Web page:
Member comments

  1. For heaven’s sake who’s life is it? If an illness becomes too much to take it is the right way to end the suffering both for the patient and family. My friend who is in his eighties has had a stroke and now has Alzheimer’s. His wife who also is ill has to do everything for him. He has no idea where he is and talks gibberish. At times he becomes violent out of frustration. When one has to change nappies on an eighty year old man that used to be a scientist and now just sits asleep most of the time it’s time to call it a day.

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POLICE

France proposes getting rid of penalties for ‘minor’ speeding offences

The French government is considering changing speeding laws so that drivers will not lose points on their licence if they are caught going just a few kilometres over the speed limit.

France proposes getting rid of penalties for 'minor' speeding offences

France’s Interior Ministry is considering changing its current rules for minor speeding violations – proposing getting rid of the penalty for drivers who only violate the rule by going just a few kilometres over the speed limit.

The Ministry has not laid out a timeline for when this could come into effect, but they said they are currently in the preliminary stages of studying how the change could be carried out.

“The fine of course remains,” said the Interior Ministry to French daily Le Parisien.

That is to say you can still be fined for going five kilometres over the speed limit, but there might not be any more lost points for driving a couple kilometres over the posted limit. 

READ ALSO These are the offences that can cost you points on your driving licence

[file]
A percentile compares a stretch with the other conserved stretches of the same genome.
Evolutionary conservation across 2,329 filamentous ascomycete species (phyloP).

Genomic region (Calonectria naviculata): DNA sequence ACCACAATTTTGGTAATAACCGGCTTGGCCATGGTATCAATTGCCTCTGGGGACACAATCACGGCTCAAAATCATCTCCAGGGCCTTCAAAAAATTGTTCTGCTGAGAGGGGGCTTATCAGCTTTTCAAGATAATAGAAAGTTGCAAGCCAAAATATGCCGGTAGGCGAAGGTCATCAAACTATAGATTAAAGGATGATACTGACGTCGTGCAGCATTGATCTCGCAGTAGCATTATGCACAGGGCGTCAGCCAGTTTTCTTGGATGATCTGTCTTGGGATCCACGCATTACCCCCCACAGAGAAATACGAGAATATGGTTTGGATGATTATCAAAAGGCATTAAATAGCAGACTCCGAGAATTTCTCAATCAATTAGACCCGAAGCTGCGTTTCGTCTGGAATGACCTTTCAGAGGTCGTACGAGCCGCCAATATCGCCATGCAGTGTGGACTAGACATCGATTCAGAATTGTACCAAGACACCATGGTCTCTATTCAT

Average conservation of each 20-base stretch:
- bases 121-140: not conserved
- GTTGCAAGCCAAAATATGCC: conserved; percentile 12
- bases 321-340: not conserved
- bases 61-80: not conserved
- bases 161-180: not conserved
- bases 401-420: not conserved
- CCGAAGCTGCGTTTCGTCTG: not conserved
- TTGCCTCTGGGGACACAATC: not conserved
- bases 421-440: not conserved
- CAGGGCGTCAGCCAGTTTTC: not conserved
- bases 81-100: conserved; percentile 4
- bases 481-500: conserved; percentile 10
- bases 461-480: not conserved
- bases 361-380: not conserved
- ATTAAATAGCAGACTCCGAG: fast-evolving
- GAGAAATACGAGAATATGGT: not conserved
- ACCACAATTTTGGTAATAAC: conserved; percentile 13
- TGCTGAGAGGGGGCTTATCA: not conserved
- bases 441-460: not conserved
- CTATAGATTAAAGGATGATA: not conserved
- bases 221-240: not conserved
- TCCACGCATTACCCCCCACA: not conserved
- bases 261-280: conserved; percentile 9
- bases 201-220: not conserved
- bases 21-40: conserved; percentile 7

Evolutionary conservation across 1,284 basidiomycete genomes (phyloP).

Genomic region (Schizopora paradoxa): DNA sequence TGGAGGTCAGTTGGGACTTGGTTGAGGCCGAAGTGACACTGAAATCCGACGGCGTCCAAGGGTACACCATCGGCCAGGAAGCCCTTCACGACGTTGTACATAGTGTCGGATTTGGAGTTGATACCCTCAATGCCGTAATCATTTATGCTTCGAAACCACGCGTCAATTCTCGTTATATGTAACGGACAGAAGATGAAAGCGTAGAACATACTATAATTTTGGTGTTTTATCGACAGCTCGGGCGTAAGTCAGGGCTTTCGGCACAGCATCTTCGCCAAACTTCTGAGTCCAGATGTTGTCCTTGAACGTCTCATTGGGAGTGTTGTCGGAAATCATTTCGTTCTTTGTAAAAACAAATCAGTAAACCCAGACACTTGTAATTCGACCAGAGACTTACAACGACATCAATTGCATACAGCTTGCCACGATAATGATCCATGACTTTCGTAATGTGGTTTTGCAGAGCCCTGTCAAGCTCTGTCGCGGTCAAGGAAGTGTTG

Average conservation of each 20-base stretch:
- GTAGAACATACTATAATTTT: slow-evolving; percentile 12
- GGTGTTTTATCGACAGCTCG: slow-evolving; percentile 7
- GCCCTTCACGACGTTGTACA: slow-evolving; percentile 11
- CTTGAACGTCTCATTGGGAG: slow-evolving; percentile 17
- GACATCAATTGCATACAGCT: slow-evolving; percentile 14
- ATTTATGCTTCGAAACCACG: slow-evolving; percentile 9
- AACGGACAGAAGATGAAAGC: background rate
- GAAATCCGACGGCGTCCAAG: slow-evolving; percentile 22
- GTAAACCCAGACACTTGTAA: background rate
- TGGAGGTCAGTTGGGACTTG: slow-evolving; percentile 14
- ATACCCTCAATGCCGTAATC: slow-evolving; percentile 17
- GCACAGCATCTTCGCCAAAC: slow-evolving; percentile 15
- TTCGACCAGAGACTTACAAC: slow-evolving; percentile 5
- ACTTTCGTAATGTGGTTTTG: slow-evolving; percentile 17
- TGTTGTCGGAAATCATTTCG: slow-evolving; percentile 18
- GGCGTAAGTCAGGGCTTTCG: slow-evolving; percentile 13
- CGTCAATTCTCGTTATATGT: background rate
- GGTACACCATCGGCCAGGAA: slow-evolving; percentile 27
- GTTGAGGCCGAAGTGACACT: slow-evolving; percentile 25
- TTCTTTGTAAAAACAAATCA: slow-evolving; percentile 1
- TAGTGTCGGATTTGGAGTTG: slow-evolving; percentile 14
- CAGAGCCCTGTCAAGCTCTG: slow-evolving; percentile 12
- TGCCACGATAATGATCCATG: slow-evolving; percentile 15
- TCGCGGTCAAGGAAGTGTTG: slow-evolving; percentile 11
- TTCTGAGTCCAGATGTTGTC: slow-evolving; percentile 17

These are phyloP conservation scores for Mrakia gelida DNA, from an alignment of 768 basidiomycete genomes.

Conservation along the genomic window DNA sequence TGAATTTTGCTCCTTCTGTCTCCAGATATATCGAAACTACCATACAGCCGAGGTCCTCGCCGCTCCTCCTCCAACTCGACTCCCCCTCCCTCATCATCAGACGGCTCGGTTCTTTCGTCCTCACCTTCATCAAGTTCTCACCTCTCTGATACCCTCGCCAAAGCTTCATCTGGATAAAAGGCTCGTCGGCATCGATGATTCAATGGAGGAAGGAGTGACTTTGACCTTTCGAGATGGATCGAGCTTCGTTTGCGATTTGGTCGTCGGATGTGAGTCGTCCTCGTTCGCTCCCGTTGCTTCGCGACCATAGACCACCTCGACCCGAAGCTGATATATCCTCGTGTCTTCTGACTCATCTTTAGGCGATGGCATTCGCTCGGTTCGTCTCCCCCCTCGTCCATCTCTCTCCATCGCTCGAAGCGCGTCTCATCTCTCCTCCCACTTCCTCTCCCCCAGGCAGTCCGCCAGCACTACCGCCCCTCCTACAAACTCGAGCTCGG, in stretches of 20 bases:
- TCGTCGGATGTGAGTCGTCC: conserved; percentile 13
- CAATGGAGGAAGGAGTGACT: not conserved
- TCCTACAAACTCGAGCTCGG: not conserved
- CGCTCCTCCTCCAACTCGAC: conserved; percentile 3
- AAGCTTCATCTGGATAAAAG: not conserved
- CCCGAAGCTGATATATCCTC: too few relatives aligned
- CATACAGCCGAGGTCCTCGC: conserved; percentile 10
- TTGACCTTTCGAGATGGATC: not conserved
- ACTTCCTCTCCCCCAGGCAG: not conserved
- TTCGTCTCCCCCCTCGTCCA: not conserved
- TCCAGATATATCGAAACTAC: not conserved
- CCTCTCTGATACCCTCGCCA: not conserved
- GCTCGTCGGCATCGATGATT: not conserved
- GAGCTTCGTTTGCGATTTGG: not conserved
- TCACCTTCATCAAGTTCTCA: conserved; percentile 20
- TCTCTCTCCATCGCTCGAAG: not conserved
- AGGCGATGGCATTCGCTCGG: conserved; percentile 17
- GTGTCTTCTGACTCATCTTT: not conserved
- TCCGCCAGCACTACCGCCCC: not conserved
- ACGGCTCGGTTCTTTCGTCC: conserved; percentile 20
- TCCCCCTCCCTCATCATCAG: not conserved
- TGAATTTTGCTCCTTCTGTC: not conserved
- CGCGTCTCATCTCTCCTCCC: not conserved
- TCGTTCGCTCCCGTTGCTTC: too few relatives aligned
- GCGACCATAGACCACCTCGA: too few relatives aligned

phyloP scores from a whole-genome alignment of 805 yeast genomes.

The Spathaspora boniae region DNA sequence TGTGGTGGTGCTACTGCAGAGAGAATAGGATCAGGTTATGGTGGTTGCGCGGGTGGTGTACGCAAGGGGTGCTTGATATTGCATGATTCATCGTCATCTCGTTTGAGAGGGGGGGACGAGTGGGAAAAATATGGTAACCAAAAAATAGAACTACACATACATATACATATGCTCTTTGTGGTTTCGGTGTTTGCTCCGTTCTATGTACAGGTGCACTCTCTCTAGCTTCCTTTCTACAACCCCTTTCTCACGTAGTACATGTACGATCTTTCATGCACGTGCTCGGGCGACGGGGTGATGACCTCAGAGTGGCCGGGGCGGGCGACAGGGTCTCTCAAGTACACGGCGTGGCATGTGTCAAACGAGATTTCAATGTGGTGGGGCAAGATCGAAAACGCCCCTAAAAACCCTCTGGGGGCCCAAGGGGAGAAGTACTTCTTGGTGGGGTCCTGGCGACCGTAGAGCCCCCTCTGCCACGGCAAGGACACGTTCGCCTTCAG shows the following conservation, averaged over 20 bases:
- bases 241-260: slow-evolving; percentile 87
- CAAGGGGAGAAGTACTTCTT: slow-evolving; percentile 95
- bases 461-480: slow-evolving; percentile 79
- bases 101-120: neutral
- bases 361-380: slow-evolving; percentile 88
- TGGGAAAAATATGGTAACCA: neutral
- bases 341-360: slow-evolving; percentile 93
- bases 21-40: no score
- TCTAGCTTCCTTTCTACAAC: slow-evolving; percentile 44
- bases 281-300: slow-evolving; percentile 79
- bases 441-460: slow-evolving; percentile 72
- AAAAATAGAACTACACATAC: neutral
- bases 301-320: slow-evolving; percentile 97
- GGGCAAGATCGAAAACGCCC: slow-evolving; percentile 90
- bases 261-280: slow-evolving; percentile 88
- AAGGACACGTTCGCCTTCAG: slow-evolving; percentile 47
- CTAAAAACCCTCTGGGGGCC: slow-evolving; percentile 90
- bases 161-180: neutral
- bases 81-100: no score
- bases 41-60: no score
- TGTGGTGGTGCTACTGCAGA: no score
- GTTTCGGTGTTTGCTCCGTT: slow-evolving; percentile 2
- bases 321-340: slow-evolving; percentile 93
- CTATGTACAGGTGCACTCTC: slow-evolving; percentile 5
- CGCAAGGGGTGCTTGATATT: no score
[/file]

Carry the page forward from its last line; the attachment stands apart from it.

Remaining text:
Of the 13 million speeding tickets issued each year in France, 58 percent are for speeding violations of less than 5 km per hour over the limit, with many coming from automated radar machines.

How does the current rule work?

The rule itself is already a bit flexible, depending on where the speeding violation occurs.

If the violation happens in an urban area or low-speed zone (under 50 km per hour limit), then it is considered a 4th class offence, which involves a fixed fine of €135. Drivers can also lose a point on their licences as a penalty for this offence. 

Whereas, on highways and high-speed roads, the consequences of speeding by 5 km per hour are less severe. The offence is only considered 3rd class, which means the fixed fine is €68. There is still the possibility of losing a point on your licence, however. 

How do people feel about this?

Pierre Chasseray, a representative from the organisation “40 Millions d’Automobilistes,” thinks the government should do away with all penalties for minor speeding offences, including fines. He told French daily Le Parisien that this is only a “first step.”

Meanwhile, others are concerned that the move to get rid of points-deductions could end up encouraging people to speed, as they’ll think there is no longer any consequence.

To avoid being accused of carelessness, France’s Interior Ministry is also promising to become “firmer” with regards to people who use other people’s licences in order to get out of losing points – say by sending their spouse’s or grandmother’s instead of their own after being caught speeding. The Interior Ministry plans to digitalise license and registration in an effort to combat this. 

Ultimately, if you are worried about running out of points on your licence, there are still ways to recover them.

You can recover your points after six months of driving without committing any other offences, and there are also awareness training courses that allow you to gain your points back. It should be noted, however, that these trainings typically cost between €150 and €250, and they do not allow you to regain more than four points.